Animal Clinic of Village Square in conjunction with Broward County, offers a program for discounted pet sterilizations. There are requirements for the S.P.O.T. Program to be accepted for your pet, but we recommend you take advantage of this service if you could not afford to spay or neuter your pet otherwise. More information on the S.P.O.T Program can be found here.

ASPCA Animal Poison Control Center: 1-888-426-4435 or Pet Poison Helpline: 1-800-213-6680

Cane or Giant Toad (Bufo Marinus)
Not native to Florida, the Cane or Giant Toad was introduced to our state many years ago and has and is common to south Florida. It is usually a rusty or orange-brown color. This toad secretes a milky secretion in its parotid glands that is quite toxic and has killed dogs and cats unlucky enough to try to eat it. Human exposures are not usually fatal but can cause severe irritation to the eyes and mouth if contacted. "If you suspect toad poisoning, get a hose and run water in the side of the dog's (or cat's) mouth, pointing the animal's head downward so water isn't swallowed. Rub the gums and mouth to remove the toxin, and call your veterinarian immediately."

Ibuprofen (Advil, Ibuprofen).
This over the counter for human use painkiller is extremely toxic to dogs (and cats). As little as one tablet can cause gastric ulceration, liver damage, kidney failure and death. It is the most common cause of poisoning in the pet.

Paracetamol
Another human use painkiller. This drug produces toxic by products as it is used by the body. Dogs (and cats) cannot break these toxins down and so they quickly become poisoned by them. (As little as half a 500mg tablet can be enough to kill an adult cat). (Tragically both of the above drugs are often given by owners seeking to relieve a pets discomfort without realising the potential consequences - there is absolutely no indication for the use of these drugs in pets). Please always check first with your veterinarian before giving any over the counter drugs.

Metaldehyde (slug bait).
Dogs seem to find these small blue coloured slug pellets tasty. If they ingest enough of this poison they become overexcited, begin to have fits and eventually fall into a coma and die. Whenever you treat your garden with slug bait ensure that you fence off the treated areas to prevent the pet getting access to the poison.

Warfarin (Rat poison)
Your pet either eats the poison directly or they find and eat a rodent which was killed by warfarin. Ingestion of this poison will prevent an animal's blood from clotting and they can bleed to death.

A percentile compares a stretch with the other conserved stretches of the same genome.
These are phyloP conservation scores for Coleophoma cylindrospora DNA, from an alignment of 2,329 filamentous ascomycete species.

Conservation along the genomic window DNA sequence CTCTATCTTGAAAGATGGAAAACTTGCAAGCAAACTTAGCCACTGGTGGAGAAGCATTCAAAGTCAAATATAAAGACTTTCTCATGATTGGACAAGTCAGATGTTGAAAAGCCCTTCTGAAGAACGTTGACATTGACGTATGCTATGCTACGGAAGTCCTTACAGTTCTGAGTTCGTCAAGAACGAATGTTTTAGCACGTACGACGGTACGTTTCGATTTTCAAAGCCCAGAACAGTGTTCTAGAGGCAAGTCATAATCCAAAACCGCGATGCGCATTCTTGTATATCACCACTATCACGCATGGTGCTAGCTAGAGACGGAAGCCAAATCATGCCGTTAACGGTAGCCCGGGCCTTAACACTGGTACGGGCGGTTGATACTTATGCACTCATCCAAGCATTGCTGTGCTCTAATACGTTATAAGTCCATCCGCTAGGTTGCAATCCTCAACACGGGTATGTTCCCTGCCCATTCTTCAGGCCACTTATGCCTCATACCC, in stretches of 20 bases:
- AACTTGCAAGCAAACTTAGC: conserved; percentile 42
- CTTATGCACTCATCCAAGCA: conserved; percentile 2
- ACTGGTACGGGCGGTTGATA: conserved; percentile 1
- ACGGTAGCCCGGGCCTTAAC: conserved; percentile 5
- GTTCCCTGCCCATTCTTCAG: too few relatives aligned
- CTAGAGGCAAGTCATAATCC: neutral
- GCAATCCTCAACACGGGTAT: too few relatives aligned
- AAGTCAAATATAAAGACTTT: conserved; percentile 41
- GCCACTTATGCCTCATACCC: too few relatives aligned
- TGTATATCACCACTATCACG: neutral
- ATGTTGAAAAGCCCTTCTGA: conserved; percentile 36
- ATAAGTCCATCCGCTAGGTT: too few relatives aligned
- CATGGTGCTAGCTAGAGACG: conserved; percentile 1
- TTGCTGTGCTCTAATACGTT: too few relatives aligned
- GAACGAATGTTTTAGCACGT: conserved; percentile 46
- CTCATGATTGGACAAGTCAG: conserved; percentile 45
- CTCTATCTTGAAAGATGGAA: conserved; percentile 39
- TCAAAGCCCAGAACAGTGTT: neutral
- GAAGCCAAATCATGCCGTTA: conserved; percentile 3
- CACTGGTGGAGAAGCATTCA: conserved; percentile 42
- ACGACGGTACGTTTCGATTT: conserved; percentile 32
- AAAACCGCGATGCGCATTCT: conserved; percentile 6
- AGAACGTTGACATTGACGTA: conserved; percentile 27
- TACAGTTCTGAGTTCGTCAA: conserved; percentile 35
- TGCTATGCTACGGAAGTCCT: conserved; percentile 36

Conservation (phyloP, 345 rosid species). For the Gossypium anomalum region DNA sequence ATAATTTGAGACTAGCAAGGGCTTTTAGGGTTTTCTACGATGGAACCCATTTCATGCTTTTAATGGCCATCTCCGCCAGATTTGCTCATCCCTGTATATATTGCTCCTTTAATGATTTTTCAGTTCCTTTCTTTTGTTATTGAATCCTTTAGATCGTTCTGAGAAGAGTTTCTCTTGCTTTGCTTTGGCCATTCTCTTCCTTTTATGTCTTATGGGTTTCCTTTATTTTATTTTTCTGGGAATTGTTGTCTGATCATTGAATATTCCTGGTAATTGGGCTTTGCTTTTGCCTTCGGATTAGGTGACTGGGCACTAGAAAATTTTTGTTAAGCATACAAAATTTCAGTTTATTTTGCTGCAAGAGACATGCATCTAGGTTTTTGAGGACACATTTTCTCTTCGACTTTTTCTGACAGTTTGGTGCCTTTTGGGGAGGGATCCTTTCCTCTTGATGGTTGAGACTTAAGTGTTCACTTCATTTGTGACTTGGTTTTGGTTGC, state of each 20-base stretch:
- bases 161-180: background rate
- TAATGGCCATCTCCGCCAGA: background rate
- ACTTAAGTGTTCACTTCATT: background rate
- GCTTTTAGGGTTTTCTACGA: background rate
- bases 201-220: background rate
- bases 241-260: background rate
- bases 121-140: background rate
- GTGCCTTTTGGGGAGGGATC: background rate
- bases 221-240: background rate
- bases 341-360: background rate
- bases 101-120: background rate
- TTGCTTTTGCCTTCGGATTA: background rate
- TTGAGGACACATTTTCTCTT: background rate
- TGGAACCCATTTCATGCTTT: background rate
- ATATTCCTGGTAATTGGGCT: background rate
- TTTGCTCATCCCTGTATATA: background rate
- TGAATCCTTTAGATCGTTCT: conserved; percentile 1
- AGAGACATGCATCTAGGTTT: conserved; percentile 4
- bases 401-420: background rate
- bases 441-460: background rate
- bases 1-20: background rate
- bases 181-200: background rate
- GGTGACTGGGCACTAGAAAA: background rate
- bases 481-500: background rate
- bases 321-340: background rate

Chocolate
Typically seen at Christmas when a pet raids the selection boxes. The active ingredient is theobromine and can cause death if eaten in enough quantity.

Permethrin flea treatment
This drug is available over-the-counter from pet shops and supermarkets. The commonest form of poisoning occurs when the dog form of this treatment is applied to a cat. The packaging explicitly warns against using the dog preparation on cats. Unfortunately some owners fail to read this and treat the cat regardless. Affected cats become over-excited have fits and fall into a coma. Without veterinary care these animals will usually die but can recover if treatment is quick enough.

Easter Lilly
This seasonal bloom is attractive to cats, which often ingest the foliage. Unfortunately even a little of this plant is extremely toxic to the kidneys. There is no cure for the poison and affected animals almost always die.

Anti-freeze
If ingested anti-freeze forms crystals in the kidney rapidly causing kidney failure and death. Cats seem to find the taste of antifreeze appealing so it is vital to keep it stored appropriately. Although as motor vehicles become less serviceable by the lay-man, incidences of anti-freeze toxicity are becoming less frequent. Even thought we live in a warm climate this can still be a problem.

Frontline (Rabbits)
This flea treatment should only ever be used on dogs and cats. The following is an excerpt from Merial -the producers of Frontline.

"Although many rabbits have been successfully treated, small or young rabbits, in particular, may be more susceptible to over dosage. Clinical signs
were consistent with those previously reported and included anorexia, lethargy, convulsions and death. We therefore advise that (Frontline) should not be used on rabbits"